Everywhere, fat tufts of moss fluoresce, pushing aside the dried grasses, those leftover winter widows, their dried sadness bowing them to the earth as the old cedes to the new. Pansies smile, blinking into the sunshine, their faces fresh and rain-flecked, waiting, persistently optimistic and expectant, for the family of buds beneath to join them up top.

The sun began the day in a pushy display, pouring itself in at the windows with dancing abandon, calling little girls to flit about and do magical rainbow chalk drawings on the driveway. Later, the clouds would flee ahead of changing winds, the horizon showing steely gray then brilliant blue then fading slowly into rosy apricot.

It's dark now. The kids are sleeping. The garbage is out. The lights are low. Of course there's the laundry and dishes, the tidying and organizing, all the wrapping up of the day that's done and the readying of us all for the one to come. But the house is quiet, save for the ticking of the clock and the rhythm of the keyboard underneath my fingers.

Well. I'm off then. Among other things, the spoils from the foray to the shampoo section at Target need putting away. There are books to pack up for the bigger kids to use during therapy time in the morning. And a bed with flannel sheets is calling my name.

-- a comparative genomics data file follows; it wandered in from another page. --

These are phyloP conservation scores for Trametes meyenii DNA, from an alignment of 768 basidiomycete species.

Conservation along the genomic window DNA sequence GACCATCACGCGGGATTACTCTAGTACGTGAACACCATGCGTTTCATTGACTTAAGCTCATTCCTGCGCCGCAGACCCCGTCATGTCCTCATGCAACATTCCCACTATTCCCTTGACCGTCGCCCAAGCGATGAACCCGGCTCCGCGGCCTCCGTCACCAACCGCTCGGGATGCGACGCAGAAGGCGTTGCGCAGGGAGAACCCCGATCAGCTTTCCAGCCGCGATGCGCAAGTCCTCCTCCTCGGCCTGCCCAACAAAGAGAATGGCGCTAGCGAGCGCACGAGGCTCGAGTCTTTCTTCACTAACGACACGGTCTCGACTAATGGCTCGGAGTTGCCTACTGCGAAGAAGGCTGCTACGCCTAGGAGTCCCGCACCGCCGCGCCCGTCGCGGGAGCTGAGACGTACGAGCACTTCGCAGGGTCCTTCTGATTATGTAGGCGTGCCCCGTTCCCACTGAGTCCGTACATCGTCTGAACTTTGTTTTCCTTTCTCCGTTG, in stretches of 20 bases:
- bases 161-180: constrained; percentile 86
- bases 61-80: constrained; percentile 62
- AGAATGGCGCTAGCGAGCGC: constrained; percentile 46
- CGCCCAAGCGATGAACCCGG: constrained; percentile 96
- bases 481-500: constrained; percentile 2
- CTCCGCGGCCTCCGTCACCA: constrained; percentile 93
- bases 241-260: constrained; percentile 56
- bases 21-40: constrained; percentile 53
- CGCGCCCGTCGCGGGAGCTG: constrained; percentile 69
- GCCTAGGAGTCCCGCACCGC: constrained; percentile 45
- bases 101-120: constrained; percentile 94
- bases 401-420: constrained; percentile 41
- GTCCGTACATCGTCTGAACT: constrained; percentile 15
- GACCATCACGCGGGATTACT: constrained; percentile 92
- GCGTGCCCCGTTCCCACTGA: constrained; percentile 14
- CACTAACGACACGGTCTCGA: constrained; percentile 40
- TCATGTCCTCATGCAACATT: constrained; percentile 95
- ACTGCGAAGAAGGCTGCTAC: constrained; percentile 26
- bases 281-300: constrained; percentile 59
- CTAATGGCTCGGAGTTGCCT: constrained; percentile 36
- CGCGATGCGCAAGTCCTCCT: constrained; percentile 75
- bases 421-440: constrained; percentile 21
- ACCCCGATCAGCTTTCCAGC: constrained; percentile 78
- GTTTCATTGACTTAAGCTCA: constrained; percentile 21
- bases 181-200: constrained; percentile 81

Rest well. And remember to kiss someone goodnight. Maybe even an extra time or two, maybe a lingering, lusty, springy kiss. Smiles. What're you waiting for?


Sunday, March 02, 2008


I'll just say this: not even a picture can explain how incredibly cool this was. We kept trying to get Q to pick up his head (the kids were his biggest cheering section, of course), but the Big Red Button (6") was just too interesting. The best part of this nifty Jeep is that when he punches the button, he goes.

For a boy destined to be as much of an adrenaline junkie as we can help him to be, achieving motion on his own is huge. Have I mentioned that his favorite word is "go" followed closely by "'gain" (for again, of course). Sure, his motor planning issues keep him from saying what he wants when he wants to say it, often from doing what he wants in a similarly timely fashion, but who cares, man? The Big Red Button is here. to. stay.

Now I have to sneak off to do some long overdue rewriting of stuff that went poof when the old computer died. (It's coming, Kate. I promise I'm not ignoring you!)